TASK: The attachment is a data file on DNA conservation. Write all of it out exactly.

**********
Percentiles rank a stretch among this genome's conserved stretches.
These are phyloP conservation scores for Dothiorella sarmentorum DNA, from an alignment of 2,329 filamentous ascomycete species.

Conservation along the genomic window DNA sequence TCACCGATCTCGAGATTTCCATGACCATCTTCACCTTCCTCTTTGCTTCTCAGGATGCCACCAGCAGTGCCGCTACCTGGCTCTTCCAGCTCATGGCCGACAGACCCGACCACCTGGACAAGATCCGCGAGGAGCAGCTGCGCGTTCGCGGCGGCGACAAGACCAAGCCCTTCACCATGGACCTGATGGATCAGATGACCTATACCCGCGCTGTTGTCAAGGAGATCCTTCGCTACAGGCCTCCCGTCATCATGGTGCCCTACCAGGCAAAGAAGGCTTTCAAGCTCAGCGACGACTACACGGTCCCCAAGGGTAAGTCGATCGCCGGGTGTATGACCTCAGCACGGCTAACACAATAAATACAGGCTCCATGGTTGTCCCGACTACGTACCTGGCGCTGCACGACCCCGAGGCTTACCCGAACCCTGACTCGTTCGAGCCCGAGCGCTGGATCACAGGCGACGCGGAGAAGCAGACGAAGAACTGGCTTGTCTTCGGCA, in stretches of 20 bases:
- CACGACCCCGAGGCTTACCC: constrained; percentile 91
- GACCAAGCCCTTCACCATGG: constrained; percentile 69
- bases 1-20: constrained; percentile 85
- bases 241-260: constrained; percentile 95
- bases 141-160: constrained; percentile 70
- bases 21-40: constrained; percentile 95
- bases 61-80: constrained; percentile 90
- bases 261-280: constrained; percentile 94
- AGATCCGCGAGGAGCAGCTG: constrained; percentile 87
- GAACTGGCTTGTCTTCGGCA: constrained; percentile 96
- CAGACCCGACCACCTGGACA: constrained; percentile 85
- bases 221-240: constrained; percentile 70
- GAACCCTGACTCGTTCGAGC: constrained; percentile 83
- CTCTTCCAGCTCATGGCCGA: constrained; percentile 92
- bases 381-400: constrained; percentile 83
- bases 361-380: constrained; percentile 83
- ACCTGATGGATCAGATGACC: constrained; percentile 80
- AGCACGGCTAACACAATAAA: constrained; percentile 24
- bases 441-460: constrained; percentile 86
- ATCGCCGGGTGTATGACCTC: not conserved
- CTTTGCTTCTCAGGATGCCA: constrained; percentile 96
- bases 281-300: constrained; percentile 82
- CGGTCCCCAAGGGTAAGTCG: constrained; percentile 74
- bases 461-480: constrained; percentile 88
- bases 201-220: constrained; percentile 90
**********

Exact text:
Percentiles rank a stretch among this genome's conserved stretches.
These are phyloP conservation scores for Dothiorella sarmentorum DNA, from an alignment of 2,329 filamentous ascomycete species.

Conservation along the genomic window DNA sequence TCACCGATCTCGAGATTTCCATGACCATCTTCACCTTCCTCTTTGCTTCTCAGGATGCCACCAGCAGTGCCGCTACCTGGCTCTTCCAGCTCATGGCCGACAGACCCGACCACCTGGACAAGATCCGCGAGGAGCAGCTGCGCGTTCGCGGCGGCGACAAGACCAAGCCCTTCACCATGGACCTGATGGATCAGATGACCTATACCCGCGCTGTTGTCAAGGAGATCCTTCGCTACAGGCCTCCCGTCATCATGGTGCCCTACCAGGCAAAGAAGGCTTTCAAGCTCAGCGACGACTACACGGTCCCCAAGGGTAAGTCGATCGCCGGGTGTATGACCTCAGCACGGCTAACACAATAAATACAGGCTCCATGGTTGTCCCGACTACGTACCTGGCGCTGCACGACCCCGAGGCTTACCCGAACCCTGACTCGTTCGAGCCCGAGCGCTGGATCACAGGCGACGCGGAGAAGCAGACGAAGAACTGGCTTGTCTTCGGCA, in stretches of 20 bases:
- CACGACCCCGAGGCTTACCC: constrained; percentile 91
- GACCAAGCCCTTCACCATGG: constrained; percentile 69
- bases 1-20: constrained; percentile 85
- bases 241-260: constrained; percentile 95
- bases 141-160: constrained; percentile 70
- bases 21-40: constrained; percentile 95
- bases 61-80: constrained; percentile 90
- bases 261-280: constrained; percentile 94
- AGATCCGCGAGGAGCAGCTG: constrained; percentile 87
- GAACTGGCTTGTCTTCGGCA: constrained; percentile 96
- CAGACCCGACCACCTGGACA: constrained; percentile 85
- bases 221-240: constrained; percentile 70
- GAACCCTGACTCGTTCGAGC: constrained; percentile 83
- CTCTTCCAGCTCATGGCCGA: constrained; percentile 92
- bases 381-400: constrained; percentile 83
- bases 361-380: constrained; percentile 83
- ACCTGATGGATCAGATGACC: constrained; percentile 80
- AGCACGGCTAACACAATAAA: constrained; percentile 24
- bases 441-460: constrained; percentile 86
- ATCGCCGGGTGTATGACCTC: not conserved
- CTTTGCTTCTCAGGATGCCA: constrained; percentile 96
- bases 281-300: constrained; percentile 82
- CGGTCCCCAAGGGTAAGTCG: constrained; percentile 74
- bases 461-480: constrained; percentile 88
- bases 201-220: constrained; percentile 90